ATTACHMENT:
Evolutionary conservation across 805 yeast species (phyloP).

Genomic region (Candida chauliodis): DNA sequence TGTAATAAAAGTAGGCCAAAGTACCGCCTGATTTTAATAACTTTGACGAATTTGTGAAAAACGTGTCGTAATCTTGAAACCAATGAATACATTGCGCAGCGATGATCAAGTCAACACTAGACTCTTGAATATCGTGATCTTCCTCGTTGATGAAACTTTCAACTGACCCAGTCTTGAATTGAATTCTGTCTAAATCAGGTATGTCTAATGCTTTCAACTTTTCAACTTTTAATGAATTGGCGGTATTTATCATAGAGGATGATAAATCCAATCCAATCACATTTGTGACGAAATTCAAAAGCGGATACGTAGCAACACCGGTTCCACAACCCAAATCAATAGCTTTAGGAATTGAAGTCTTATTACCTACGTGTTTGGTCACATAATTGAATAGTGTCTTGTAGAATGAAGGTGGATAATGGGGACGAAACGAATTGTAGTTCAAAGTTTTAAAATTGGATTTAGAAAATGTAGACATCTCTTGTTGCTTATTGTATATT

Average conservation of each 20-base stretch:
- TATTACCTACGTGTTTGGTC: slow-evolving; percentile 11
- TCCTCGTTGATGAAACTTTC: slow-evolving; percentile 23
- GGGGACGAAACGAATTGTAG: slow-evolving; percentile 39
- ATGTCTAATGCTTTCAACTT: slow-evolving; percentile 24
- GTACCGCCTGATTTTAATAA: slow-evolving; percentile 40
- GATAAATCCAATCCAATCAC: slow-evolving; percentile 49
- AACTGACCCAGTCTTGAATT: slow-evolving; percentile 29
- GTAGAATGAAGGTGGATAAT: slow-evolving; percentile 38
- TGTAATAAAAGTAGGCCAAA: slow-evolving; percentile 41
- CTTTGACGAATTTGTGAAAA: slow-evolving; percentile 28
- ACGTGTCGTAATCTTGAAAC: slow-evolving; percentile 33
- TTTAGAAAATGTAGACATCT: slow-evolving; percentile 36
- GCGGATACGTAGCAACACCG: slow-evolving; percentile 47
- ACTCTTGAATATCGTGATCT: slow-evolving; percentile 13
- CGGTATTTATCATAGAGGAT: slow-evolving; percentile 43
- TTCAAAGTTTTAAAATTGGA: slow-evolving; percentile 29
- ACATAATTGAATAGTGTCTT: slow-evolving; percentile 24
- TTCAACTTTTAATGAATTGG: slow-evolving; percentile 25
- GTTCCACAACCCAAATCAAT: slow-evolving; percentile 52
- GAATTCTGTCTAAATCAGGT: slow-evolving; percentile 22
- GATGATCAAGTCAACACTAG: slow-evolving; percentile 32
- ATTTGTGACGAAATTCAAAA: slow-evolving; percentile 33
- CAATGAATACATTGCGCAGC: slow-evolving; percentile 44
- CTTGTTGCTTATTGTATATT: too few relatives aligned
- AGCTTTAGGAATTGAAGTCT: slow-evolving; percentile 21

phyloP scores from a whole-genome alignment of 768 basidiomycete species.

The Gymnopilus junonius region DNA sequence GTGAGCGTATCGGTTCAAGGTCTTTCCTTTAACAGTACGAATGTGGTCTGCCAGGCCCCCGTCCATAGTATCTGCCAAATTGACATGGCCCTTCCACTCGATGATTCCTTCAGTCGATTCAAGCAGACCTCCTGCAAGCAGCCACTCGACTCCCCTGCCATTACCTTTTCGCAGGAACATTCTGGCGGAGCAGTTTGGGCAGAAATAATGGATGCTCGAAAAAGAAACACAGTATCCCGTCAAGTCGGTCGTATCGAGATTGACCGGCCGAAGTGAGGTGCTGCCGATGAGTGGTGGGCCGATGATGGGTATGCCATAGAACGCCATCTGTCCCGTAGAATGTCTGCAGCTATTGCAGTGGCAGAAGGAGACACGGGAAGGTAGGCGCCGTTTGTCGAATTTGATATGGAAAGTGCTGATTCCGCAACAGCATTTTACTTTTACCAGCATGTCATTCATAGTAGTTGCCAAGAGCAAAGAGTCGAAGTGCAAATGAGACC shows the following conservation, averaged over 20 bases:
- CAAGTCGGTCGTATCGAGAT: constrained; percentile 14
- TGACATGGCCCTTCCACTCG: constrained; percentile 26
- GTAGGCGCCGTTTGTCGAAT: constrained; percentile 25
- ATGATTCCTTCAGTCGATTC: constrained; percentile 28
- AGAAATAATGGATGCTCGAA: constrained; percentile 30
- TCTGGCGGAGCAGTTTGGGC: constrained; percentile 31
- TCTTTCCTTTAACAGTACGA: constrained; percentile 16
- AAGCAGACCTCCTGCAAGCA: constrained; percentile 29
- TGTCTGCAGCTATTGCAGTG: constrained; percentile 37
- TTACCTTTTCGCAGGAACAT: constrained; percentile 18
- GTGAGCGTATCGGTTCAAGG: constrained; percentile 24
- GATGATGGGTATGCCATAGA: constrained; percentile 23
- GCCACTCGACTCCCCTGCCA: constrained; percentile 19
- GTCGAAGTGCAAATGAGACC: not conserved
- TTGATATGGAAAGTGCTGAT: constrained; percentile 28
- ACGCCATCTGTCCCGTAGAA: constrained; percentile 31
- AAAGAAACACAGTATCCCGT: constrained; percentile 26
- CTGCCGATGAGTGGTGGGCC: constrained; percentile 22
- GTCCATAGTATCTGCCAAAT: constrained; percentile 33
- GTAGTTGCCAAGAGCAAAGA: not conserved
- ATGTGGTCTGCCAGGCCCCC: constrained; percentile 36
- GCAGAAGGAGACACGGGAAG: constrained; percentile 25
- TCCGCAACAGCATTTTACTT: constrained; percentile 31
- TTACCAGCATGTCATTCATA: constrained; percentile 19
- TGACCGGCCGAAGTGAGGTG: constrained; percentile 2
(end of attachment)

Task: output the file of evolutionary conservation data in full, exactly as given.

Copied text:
Evolutionary conservation across 805 yeast species (phyloP).

Genomic region (Candida chauliodis): DNA sequence TGTAATAAAAGTAGGCCAAAGTACCGCCTGATTTTAATAACTTTGACGAATTTGTGAAAAACGTGTCGTAATCTTGAAACCAATGAATACATTGCGCAGCGATGATCAAGTCAACACTAGACTCTTGAATATCGTGATCTTCCTCGTTGATGAAACTTTCAACTGACCCAGTCTTGAATTGAATTCTGTCTAAATCAGGTATGTCTAATGCTTTCAACTTTTCAACTTTTAATGAATTGGCGGTATTTATCATAGAGGATGATAAATCCAATCCAATCACATTTGTGACGAAATTCAAAAGCGGATACGTAGCAACACCGGTTCCACAACCCAAATCAATAGCTTTAGGAATTGAAGTCTTATTACCTACGTGTTTGGTCACATAATTGAATAGTGTCTTGTAGAATGAAGGTGGATAATGGGGACGAAACGAATTGTAGTTCAAAGTTTTAAAATTGGATTTAGAAAATGTAGACATCTCTTGTTGCTTATTGTATATT

Average conservation of each 20-base stretch:
- TATTACCTACGTGTTTGGTC: slow-evolving; percentile 11
- TCCTCGTTGATGAAACTTTC: slow-evolving; percentile 23
- GGGGACGAAACGAATTGTAG: slow-evolving; percentile 39
- ATGTCTAATGCTTTCAACTT: slow-evolving; percentile 24
- GTACCGCCTGATTTTAATAA: slow-evolving; percentile 40
- GATAAATCCAATCCAATCAC: slow-evolving; percentile 49
- AACTGACCCAGTCTTGAATT: slow-evolving; percentile 29
- GTAGAATGAAGGTGGATAAT: slow-evolving; percentile 38
- TGTAATAAAAGTAGGCCAAA: slow-evolving; percentile 41
- CTTTGACGAATTTGTGAAAA: slow-evolving; percentile 28
- ACGTGTCGTAATCTTGAAAC: slow-evolving; percentile 33
- TTTAGAAAATGTAGACATCT: slow-evolving; percentile 36
- GCGGATACGTAGCAACACCG: slow-evolving; percentile 47
- ACTCTTGAATATCGTGATCT: slow-evolving; percentile 13
- CGGTATTTATCATAGAGGAT: slow-evolving; percentile 43
- TTCAAAGTTTTAAAATTGGA: slow-evolving; percentile 29
- ACATAATTGAATAGTGTCTT: slow-evolving; percentile 24
- TTCAACTTTTAATGAATTGG: slow-evolving; percentile 25
- GTTCCACAACCCAAATCAAT: slow-evolving; percentile 52
- GAATTCTGTCTAAATCAGGT: slow-evolving; percentile 22
- GATGATCAAGTCAACACTAG: slow-evolving; percentile 32
- ATTTGTGACGAAATTCAAAA: slow-evolving; percentile 33
- CAATGAATACATTGCGCAGC: slow-evolving; percentile 44
- CTTGTTGCTTATTGTATATT: too few relatives aligned
- AGCTTTAGGAATTGAAGTCT: slow-evolving; percentile 21

phyloP scores from a whole-genome alignment of 768 basidiomycete species.

The Gymnopilus junonius region DNA sequence GTGAGCGTATCGGTTCAAGGTCTTTCCTTTAACAGTACGAATGTGGTCTGCCAGGCCCCCGTCCATAGTATCTGCCAAATTGACATGGCCCTTCCACTCGATGATTCCTTCAGTCGATTCAAGCAGACCTCCTGCAAGCAGCCACTCGACTCCCCTGCCATTACCTTTTCGCAGGAACATTCTGGCGGAGCAGTTTGGGCAGAAATAATGGATGCTCGAAAAAGAAACACAGTATCCCGTCAAGTCGGTCGTATCGAGATTGACCGGCCGAAGTGAGGTGCTGCCGATGAGTGGTGGGCCGATGATGGGTATGCCATAGAACGCCATCTGTCCCGTAGAATGTCTGCAGCTATTGCAGTGGCAGAAGGAGACACGGGAAGGTAGGCGCCGTTTGTCGAATTTGATATGGAAAGTGCTGATTCCGCAACAGCATTTTACTTTTACCAGCATGTCATTCATAGTAGTTGCCAAGAGCAAAGAGTCGAAGTGCAAATGAGACC shows the following conservation, averaged over 20 bases:
- CAAGTCGGTCGTATCGAGAT: constrained; percentile 14
- TGACATGGCCCTTCCACTCG: constrained; percentile 26
- GTAGGCGCCGTTTGTCGAAT: constrained; percentile 25
- ATGATTCCTTCAGTCGATTC: constrained; percentile 28
- AGAAATAATGGATGCTCGAA: constrained; percentile 30
- TCTGGCGGAGCAGTTTGGGC: constrained; percentile 31
- TCTTTCCTTTAACAGTACGA: constrained; percentile 16
- AAGCAGACCTCCTGCAAGCA: constrained; percentile 29
- TGTCTGCAGCTATTGCAGTG: constrained; percentile 37
- TTACCTTTTCGCAGGAACAT: constrained; percentile 18
- GTGAGCGTATCGGTTCAAGG: constrained; percentile 24
- GATGATGGGTATGCCATAGA: constrained; percentile 23
- GCCACTCGACTCCCCTGCCA: constrained; percentile 19
- GTCGAAGTGCAAATGAGACC: not conserved
- TTGATATGGAAAGTGCTGAT: constrained; percentile 28
- ACGCCATCTGTCCCGTAGAA: constrained; percentile 31
- AAAGAAACACAGTATCCCGT: constrained; percentile 26
- CTGCCGATGAGTGGTGGGCC: constrained; percentile 22
- GTCCATAGTATCTGCCAAAT: constrained; percentile 33
- GTAGTTGCCAAGAGCAAAGA: not conserved
- ATGTGGTCTGCCAGGCCCCC: constrained; percentile 36
- GCAGAAGGAGACACGGGAAG: constrained; percentile 25
- TCCGCAACAGCATTTTACTT: constrained; percentile 31
- TTACCAGCATGTCATTCATA: constrained; percentile 19
- TGACCGGCCGAAGTGAGGTG: constrained; percentile 2